6. It seems to me, therefore that it is the duty of the Government's advisers to put before Cabinet a well-considered programme.
7. I would therefore suggest that your Division should undertake the task of preparing a draft memorandum to Cabinet which would first be considered by an interdepartmental group and then be submitted to Cabinet by the Ministers concerned - the Secretary of State for External Affairs, the Minister of Justice, the Minister of Mines and Resources and the Secretary of State.
8. The draft memorandum to Cabinet might begin with an explanation of the reasons which have led to a study of the problem by the Departments concerned. It would probably begin by mentioning the organized emigration of Yugoslays and the statement made by our Minister in the House of Commons on this subject, in which he said that the Departments concerned would investigate what action could be taken by the Government to minimize the danger to the State which might result from such movements.
9. Mention might then be made of the necessity of taking all practicable measures to exclude Communist agents from Canada or to hinder their activities if they are already here and cannot be deported. Two steps have already been taken to exclude Communist agents from Canada: refusal of immigration visas to Communists; refusal to admit certain known Communists as non-immigrants. The memorandum might then point out that the Immigration Act and the Citizenship Act are deficient in their present form and explain that there are a number of related problems: control over the exit of aliens and naturalized Canadians; registration of aliens in Canada; registration of the agents of foreign principals in Canada; more effective provisions for depriving naturalized citizens of their citizenship for cause; more effective provisions for providing for loss of domicile by naturalized Canadians.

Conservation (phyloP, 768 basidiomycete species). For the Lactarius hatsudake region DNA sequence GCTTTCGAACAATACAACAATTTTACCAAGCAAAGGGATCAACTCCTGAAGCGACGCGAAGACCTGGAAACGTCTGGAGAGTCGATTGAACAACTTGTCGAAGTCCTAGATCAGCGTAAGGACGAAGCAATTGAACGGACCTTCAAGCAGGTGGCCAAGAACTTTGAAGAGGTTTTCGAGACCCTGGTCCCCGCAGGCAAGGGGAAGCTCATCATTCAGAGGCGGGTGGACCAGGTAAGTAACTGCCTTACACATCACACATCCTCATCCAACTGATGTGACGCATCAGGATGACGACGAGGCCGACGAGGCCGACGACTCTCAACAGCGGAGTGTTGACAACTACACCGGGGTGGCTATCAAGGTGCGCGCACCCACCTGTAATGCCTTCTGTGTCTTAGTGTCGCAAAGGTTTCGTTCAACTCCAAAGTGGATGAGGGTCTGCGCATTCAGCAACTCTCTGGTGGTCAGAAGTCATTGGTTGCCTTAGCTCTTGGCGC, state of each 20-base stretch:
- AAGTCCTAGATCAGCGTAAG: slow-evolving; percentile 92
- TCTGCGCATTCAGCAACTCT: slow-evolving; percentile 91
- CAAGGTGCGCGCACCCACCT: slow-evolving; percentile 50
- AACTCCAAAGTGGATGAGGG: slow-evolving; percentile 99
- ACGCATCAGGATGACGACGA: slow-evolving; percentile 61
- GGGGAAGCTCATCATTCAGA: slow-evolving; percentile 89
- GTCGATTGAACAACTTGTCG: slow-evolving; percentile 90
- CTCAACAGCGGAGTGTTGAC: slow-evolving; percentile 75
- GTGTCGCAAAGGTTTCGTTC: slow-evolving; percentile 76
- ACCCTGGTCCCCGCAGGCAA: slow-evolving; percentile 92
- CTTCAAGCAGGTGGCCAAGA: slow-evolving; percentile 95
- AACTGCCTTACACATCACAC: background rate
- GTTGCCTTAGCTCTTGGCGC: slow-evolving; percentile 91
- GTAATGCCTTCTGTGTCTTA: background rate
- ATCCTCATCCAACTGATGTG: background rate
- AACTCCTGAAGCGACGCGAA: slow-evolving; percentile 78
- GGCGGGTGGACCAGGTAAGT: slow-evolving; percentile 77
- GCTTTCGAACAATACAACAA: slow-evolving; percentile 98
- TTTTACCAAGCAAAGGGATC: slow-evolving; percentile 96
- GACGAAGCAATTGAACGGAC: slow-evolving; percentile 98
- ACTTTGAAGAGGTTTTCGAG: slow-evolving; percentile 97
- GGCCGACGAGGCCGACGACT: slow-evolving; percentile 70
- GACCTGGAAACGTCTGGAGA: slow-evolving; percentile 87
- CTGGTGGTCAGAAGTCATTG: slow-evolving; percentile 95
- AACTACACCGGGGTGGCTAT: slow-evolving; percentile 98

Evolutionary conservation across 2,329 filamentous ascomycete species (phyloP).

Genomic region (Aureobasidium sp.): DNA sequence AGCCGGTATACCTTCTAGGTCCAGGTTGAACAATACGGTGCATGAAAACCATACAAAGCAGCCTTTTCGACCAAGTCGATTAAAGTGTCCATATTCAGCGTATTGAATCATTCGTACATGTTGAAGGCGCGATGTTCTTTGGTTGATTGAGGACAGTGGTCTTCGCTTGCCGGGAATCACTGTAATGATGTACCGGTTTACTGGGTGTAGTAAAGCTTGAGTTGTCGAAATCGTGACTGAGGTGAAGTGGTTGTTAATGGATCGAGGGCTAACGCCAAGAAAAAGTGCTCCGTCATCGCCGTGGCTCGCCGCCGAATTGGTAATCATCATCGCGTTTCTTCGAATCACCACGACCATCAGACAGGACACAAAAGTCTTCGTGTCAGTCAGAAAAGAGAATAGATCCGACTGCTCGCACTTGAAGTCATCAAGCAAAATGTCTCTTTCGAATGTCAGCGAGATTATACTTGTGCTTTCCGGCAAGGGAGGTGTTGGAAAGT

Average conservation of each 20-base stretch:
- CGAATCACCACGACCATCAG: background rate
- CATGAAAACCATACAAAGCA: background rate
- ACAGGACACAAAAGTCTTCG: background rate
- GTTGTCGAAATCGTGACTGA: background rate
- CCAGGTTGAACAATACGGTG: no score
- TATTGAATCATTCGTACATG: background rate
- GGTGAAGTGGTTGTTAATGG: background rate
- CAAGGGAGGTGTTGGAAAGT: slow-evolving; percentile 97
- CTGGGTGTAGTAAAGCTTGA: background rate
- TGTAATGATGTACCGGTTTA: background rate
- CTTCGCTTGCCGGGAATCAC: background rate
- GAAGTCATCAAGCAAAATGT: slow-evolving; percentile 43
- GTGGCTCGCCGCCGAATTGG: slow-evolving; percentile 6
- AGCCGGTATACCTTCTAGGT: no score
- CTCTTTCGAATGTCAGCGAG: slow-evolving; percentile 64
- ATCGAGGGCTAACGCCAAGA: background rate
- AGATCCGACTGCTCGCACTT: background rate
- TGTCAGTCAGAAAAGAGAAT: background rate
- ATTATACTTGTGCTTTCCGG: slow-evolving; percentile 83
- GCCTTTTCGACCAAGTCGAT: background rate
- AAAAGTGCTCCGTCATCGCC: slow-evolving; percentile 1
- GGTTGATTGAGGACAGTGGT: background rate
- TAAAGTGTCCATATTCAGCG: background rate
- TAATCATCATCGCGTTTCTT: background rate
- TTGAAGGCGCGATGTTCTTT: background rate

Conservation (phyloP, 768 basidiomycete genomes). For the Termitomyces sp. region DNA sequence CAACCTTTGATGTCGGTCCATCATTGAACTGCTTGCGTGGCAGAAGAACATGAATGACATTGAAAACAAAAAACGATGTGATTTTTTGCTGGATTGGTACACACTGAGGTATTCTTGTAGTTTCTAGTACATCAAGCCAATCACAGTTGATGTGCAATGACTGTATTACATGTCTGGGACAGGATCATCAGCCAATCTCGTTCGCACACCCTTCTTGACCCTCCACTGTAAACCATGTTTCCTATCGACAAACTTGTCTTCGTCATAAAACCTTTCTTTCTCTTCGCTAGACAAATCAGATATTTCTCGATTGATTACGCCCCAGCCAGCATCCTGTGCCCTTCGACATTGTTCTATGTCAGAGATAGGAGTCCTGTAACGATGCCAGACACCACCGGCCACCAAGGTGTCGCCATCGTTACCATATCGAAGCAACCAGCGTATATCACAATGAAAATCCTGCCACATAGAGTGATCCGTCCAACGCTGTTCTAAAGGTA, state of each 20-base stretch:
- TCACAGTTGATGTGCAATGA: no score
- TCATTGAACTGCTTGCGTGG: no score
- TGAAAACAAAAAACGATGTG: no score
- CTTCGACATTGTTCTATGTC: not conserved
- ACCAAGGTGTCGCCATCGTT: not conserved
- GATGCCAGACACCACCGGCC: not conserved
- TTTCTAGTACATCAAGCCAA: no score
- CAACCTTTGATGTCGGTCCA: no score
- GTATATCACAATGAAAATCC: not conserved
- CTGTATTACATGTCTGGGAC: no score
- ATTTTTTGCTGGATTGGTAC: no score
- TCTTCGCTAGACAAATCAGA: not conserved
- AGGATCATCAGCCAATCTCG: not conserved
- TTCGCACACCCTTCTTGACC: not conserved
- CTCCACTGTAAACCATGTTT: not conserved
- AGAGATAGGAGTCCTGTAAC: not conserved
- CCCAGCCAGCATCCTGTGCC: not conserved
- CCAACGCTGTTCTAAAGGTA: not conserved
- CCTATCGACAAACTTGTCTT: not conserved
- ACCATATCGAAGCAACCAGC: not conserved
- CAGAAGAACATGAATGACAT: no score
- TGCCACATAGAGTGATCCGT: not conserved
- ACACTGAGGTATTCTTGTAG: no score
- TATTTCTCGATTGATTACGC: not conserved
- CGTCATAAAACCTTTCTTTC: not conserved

10. Mention might be made of the fact that citizenship may now be revoked and resident aliens may be deported if they commit certain criminal offenses, It may be that the criminal code should be amended in order to add to the list of offenses constituting grounds for revocation or deportation. Mr. Ilsley has promised to consider this matter (Hansard, April 26, page 3348).
11. This consideration has, I am told, been carried quite far by the Department of Justice. One proposal which they are studying is the strengthening of the paragraph in the criminal code on sedition.
12. The Conservatives in the House of Commons, in the debate on the R.C.M.P. Pensions Bill, also raised the question of the registration of agents of foreign principals. This proposal is, to some extent, tied up with our desire to exercise control over Communist propaganda in Canada which is sent out from the diplomatic and consular missions of Communist countries here (see Hansard for April 26, page 3341, speech by Mr. A.L. Smith).